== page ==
On Wednesday crude oil futures hit $100 for the first time. Most analysts and news reports recited the well-known trifecta as the root causes – increased global appetite for oil coupled with dwindling inventories, political instability in the Middle East and Nigeria, and a weak dollar. But other market watchers are not so sure the recent rise has anything to do with these causes that have affected the markets for the past six months.
Dr John Sfakianakis, chief economist at Saudi British Bank, the kingdom’s HSBC affiliate, said speculation by oil futures traders is the main reason why oil hiked this week. “Oil prices were hovering around $100 for some time now – the factors that people explained for the uptrend are still there and haven’t changed over the past few months.”
He said the price jumped more than $100 due to one trade. “This tells me that the market is not yet convinced that oil prices will necessarily go up. It will need more than a signal to push the price up.”
The origin of the forces that joined to drive oil to a near record high – the Paris-based International Energy Agency says the actual record price in inflation adjusted dollars was $101.70 in 1980 – is a moot point now. The psychological threshold of $100 has been passed and can now serve as a price floor.
With a weak dollar and low interest rates in the US, speculative money has an interest in commodities and in oil, and that creates momentum for oil prices to continue its upward trend. “Since we have hit the psychological level, at some point, it is not unthinkable that oil prices will continue to rise,” Sfakianakis added.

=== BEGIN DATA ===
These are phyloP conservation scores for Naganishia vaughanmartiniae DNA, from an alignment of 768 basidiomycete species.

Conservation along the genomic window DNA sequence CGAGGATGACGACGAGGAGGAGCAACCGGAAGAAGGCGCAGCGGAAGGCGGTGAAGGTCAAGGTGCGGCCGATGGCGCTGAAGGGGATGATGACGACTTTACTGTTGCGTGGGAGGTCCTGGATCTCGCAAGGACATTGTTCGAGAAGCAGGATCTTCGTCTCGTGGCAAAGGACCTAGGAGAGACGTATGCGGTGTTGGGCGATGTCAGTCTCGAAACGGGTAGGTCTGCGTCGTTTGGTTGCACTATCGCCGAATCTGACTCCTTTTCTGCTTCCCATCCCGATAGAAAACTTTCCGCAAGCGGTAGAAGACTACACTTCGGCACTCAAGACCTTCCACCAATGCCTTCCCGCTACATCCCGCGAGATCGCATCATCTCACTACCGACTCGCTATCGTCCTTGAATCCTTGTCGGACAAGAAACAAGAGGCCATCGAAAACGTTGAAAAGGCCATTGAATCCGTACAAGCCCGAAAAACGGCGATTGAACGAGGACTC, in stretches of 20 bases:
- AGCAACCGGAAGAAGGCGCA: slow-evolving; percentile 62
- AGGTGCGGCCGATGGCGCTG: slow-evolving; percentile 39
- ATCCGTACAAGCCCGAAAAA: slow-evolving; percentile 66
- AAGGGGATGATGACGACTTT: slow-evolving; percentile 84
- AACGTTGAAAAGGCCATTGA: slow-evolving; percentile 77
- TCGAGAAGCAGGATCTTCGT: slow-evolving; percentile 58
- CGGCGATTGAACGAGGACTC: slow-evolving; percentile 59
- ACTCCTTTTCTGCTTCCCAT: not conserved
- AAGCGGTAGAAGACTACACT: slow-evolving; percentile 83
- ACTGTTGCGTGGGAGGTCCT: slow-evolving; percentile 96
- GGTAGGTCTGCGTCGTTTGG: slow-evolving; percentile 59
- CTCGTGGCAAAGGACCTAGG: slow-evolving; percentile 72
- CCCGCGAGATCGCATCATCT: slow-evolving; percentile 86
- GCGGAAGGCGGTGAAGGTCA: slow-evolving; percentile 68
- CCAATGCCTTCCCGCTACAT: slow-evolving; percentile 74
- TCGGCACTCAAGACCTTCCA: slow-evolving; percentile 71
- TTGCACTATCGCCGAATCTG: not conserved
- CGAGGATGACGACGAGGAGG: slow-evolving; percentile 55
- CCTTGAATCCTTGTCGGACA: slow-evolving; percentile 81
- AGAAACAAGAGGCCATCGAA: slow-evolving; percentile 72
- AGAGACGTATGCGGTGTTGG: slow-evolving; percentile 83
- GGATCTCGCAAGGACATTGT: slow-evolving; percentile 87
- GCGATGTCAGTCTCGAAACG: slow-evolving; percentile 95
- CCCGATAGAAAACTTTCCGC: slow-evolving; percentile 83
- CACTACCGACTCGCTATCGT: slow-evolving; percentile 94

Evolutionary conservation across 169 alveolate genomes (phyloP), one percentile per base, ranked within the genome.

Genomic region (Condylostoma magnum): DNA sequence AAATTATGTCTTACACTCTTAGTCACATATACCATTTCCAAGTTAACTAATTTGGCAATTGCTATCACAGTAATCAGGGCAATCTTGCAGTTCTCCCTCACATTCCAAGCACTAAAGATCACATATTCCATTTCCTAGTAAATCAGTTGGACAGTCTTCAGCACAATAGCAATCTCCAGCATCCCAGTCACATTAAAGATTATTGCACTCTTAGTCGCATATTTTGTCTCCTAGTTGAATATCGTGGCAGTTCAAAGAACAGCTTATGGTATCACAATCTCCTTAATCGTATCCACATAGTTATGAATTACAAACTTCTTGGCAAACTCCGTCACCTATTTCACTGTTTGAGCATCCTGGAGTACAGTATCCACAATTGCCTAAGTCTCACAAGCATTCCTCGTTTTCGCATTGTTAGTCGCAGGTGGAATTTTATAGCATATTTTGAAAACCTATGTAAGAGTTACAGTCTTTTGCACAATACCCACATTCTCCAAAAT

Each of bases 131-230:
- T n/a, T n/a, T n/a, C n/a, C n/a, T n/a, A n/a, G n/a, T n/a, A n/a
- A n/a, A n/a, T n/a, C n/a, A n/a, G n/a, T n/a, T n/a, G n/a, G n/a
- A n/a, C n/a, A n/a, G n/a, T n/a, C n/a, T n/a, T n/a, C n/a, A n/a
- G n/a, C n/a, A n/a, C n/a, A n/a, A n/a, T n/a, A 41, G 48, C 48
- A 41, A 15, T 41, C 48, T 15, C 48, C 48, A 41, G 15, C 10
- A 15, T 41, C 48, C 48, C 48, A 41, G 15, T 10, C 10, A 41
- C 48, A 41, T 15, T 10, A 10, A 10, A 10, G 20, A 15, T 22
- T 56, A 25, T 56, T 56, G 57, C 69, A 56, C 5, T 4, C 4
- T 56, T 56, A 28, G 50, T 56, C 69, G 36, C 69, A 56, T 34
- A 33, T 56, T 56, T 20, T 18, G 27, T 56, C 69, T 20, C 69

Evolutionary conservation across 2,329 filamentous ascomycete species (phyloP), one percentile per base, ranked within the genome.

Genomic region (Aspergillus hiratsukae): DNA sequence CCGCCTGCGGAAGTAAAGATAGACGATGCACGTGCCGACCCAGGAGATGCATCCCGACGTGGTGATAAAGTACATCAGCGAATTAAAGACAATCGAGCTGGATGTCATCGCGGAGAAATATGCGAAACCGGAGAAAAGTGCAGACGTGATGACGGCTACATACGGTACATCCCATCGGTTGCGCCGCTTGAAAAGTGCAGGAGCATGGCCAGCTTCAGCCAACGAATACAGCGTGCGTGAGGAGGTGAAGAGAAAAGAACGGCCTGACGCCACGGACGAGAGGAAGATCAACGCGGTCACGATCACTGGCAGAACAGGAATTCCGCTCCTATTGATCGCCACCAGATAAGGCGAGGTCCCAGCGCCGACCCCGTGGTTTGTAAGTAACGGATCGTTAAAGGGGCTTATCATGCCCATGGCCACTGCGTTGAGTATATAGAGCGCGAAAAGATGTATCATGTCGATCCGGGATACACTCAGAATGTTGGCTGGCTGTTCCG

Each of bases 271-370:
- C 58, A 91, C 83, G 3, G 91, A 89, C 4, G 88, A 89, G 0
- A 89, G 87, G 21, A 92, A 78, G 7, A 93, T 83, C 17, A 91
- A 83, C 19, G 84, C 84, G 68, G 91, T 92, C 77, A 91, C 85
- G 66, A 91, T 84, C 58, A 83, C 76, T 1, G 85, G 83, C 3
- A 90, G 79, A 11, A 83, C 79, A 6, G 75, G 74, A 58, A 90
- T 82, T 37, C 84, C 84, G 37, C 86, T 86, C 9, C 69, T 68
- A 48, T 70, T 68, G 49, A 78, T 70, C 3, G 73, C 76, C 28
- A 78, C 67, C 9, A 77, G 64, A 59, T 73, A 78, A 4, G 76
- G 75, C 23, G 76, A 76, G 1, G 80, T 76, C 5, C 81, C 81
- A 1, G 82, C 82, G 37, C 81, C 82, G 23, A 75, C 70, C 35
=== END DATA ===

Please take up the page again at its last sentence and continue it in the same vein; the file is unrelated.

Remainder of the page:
Monica Malik, an economist with EFG Hermes, said higher oil prices are definitely positive for the region. “Government revenues and surpluses are set to increase in 2008, and increased production also means that real GDP growth will be higher.” She added the non-oil sector will benefit due to increased investment, and “government policies will continue to be expansionary”.
As for the negative consequences, the most apparent will be the hit consumers feel this winter. This hike in prices have given rise to criticism of oil traders and speculation in the markets.
Shane Sweet of the New England Fuel Institute, a coalition of heating oil suppliers in the US, said his organisation has appeared before Congress a few times last year, and new legislation is under way in both the House and the Senate.
“I think the fundamental problem that we see, is that fuel is a way for people to trade and make money, as opposed to our people who are trying to put it into American homes and businesses. We believe excessive speculation and in some cases manipulation is driving up the price of fuel.”
Opec officials have levelled similar charges against speculators and said current prices are not justified by the laws of supply and demand.
One of the big players in the commodities markets – Goldman Sachs – has been mentioned as being responsible for the chaotic moves in oil prices. According to one analyst, the firm controls three-quarters of the global commodities futures market. Goldman recently predicted oil will reach $115 in 2008.
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